Academic journal article Journal of Applied Management and Entrepreneurship

The Influence of an HIV/AIDS Policy on Ethical Decision-Making in the Termination Process: A Laboratory Experiment

Academic journal article Journal of Applied Management and Entrepreneurship

The Influence of an HIV/AIDS Policy on Ethical Decision-Making in the Termination Process: A Laboratory Experiment

Article excerpt

Executive Summary

The fundamental reason for developing an HIV/AIDS policy is to influence the behaviors of decision-makers within the organization. There is plenty of anecdotal information (e.g. Redeker and Segal, 1988; Baumhauer, 1991) affirming that HIV/AIDS policies make a difference. We have empirical findings (Ross and Middlebrook, 1990; Whitty, 1991) that some organizations have developed such policies. However, we have little empirical evidence that demonstrates whether or not these policies influence the judgment of organizational decisionmakers. This paper reports on two empirical studies designed to test the effectiveness of an HIV/AIDS policy on ethical decision-making. The results of the two laboratory studies provide empirical support for developing an HIV/AIDS policy within organizations. The implications of these findings are discussed.

During the late 1980s and early 1990s, HIV/AIDS was a subject corporate America tried to ignore (Knotts & Johnson, 1993). One reason corporate America could ignore this epidemic was that HIV/AIDS was an acute short-term illness with an average span of eighteen months between diagnosis and death (Banta, 1993). However, due to advancements in early diagnosis and medical treatment, people with HIV/AIDS are living longer and continuing their work life activities (Welch, 1998). Consequently, people living with HIV/AIDS will remain in the work force for a longer period of time than previously possible.

In 1992, Garrett (1992) estimated that by the year 2000 there would be 30 to 40 million people worldwide infected with HIV. Booth (1993) argued that if only half these cases materialize, it would become common for medium-sized organizations to have at least one employee infected with HIV. Stone (1994) proposed that for these reasons alone organizational leaders should do everything possible to replace fear and anxiety with understanding and acceptance. On World AIDS Day 2003, the World Health Organization announced that there were already 40 million people infected with HIV worldwide (Altman, 2003). Yet a recent survey conducted by the American Civil Liberties Union (AIDS discrimination, 2003) found that one of the most common hardships faced by the estimated 900,000 people infected with HIV in the United States was workplace discrimination. It is one reason the United Nations World AIDS Campaign is focused on stigma and discrimination and why all of the member states have "pledged to enact or enforce legislation outlawing discrimination against people living with HIV" (Annan, 2002).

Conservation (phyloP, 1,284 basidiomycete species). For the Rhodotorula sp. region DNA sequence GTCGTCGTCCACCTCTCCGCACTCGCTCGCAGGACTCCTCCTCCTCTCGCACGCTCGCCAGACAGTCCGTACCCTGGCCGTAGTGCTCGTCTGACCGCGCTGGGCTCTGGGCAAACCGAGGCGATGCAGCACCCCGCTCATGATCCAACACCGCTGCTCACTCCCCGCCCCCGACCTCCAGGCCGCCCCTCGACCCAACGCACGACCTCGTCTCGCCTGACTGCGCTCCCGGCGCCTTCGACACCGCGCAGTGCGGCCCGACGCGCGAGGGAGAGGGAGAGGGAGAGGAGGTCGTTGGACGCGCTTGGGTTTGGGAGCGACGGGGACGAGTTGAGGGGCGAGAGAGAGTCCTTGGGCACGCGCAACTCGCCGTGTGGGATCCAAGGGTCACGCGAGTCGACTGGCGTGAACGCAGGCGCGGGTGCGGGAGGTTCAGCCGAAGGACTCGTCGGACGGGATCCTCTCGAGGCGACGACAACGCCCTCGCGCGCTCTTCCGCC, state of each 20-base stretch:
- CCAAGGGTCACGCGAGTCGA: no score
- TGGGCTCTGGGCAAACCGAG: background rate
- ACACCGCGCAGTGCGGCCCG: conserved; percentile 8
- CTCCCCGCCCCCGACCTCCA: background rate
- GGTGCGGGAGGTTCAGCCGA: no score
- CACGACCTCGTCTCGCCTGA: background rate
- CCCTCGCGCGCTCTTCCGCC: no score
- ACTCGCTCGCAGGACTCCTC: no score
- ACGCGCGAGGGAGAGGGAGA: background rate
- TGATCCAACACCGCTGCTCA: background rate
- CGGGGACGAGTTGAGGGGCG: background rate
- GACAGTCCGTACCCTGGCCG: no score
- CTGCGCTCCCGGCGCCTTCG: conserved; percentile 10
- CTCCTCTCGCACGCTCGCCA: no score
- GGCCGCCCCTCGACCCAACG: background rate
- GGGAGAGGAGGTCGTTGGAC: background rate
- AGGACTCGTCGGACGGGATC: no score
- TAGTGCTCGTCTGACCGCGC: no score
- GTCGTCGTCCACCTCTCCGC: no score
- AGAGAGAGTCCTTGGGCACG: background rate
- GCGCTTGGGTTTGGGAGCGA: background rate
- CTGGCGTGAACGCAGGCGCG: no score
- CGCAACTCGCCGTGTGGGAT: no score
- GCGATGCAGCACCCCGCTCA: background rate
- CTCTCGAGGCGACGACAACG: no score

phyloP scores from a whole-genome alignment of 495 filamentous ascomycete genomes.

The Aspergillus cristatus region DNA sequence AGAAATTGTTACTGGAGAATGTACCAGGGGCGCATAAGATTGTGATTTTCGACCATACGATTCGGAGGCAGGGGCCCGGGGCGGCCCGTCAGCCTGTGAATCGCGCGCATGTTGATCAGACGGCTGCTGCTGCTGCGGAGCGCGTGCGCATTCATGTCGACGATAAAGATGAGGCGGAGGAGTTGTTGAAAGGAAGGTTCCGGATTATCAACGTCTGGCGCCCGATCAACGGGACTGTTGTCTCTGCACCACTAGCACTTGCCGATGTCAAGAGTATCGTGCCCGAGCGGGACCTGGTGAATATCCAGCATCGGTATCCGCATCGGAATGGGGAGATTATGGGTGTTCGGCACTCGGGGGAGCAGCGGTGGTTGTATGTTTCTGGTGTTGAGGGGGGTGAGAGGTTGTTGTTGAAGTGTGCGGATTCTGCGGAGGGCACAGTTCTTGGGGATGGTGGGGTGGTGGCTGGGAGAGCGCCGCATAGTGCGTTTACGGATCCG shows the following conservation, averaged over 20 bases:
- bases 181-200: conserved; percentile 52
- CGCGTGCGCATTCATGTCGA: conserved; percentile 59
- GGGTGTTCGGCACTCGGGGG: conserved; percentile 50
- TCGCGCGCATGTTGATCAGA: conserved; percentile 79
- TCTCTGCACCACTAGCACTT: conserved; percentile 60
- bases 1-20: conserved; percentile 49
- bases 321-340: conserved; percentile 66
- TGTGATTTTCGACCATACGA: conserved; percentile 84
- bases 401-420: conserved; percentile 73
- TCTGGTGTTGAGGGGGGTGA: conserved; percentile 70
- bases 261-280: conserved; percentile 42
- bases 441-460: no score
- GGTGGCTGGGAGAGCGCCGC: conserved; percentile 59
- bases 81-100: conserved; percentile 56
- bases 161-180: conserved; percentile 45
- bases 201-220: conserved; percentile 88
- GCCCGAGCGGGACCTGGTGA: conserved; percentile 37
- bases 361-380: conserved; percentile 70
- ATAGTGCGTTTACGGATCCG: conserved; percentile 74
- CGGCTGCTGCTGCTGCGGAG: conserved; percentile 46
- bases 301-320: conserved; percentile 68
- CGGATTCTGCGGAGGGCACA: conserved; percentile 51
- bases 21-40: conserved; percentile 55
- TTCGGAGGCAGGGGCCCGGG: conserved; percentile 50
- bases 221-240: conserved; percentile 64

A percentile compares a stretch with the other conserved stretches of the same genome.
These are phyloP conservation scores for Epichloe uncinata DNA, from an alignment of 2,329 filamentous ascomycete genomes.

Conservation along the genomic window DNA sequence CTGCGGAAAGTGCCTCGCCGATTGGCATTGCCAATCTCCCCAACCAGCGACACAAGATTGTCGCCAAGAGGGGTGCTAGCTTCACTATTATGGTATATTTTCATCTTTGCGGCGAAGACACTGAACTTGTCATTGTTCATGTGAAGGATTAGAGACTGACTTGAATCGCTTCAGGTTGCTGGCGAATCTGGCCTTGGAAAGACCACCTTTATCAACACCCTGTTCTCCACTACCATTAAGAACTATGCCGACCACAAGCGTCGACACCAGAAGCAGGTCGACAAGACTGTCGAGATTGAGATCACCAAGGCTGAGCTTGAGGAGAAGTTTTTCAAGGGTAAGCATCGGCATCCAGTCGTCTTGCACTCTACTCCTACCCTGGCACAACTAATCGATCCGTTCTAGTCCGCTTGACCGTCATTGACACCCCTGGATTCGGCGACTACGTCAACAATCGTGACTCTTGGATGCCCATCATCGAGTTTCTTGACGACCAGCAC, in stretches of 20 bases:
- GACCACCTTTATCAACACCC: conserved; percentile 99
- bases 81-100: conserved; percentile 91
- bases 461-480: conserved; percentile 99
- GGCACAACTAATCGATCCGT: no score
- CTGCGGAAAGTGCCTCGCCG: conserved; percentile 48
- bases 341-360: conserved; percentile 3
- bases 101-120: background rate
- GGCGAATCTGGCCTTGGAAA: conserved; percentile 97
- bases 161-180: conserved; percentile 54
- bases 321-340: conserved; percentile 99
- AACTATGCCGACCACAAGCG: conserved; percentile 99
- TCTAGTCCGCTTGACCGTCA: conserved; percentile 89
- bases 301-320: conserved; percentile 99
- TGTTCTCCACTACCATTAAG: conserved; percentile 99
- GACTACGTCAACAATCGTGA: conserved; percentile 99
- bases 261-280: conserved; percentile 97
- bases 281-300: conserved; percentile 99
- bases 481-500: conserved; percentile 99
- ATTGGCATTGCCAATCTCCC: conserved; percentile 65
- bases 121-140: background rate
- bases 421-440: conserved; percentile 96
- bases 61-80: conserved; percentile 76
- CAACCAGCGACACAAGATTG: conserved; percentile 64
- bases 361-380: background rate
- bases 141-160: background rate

If this alone does not motivate corporate America to action, the fact that HIV/AIDS conditions are covered under the Americans with Disabilities Act (ADA) should provide additional impetus. Previously, employees with HTV/AIDS were often incapable of working for an extended duration due to declining physical and mental health. Declining health coupled with late diagnosis forced many employees with HTV/AIDS to request leaves of absence or termination with severance payments. However, many other employees infected with this virus were summarily terminated or discriminated against during hiring, promotion, and layoff decisions (Annon, 2002; Banta, 1993). Currently, due to early detection and better drug treatment, HIV-positive people are staying in the work force longer (Welch, 1998).

The Americans with Disabilities Act protects workers with HFV/AIDS from discrimination in the workplace based on HFV/AIDS, hi part because of ADA stipulations regarding HFV/AIDS, this issue has generated more lawsuits than any other single disease in American legal history (Stone, 1994; Roberts, 1996). Greenwald (1997) points out that the employers' Achilles heel when defending themselves against claims of discrimination by rejected applicants or terminated employees is a lack of uniformity in applying organizational policies to applicants and employees with HIV/AIDS. This whole issue of discrimination and the legal ramification for organizations even reached the silver screen in movies such as Philadelphia. …

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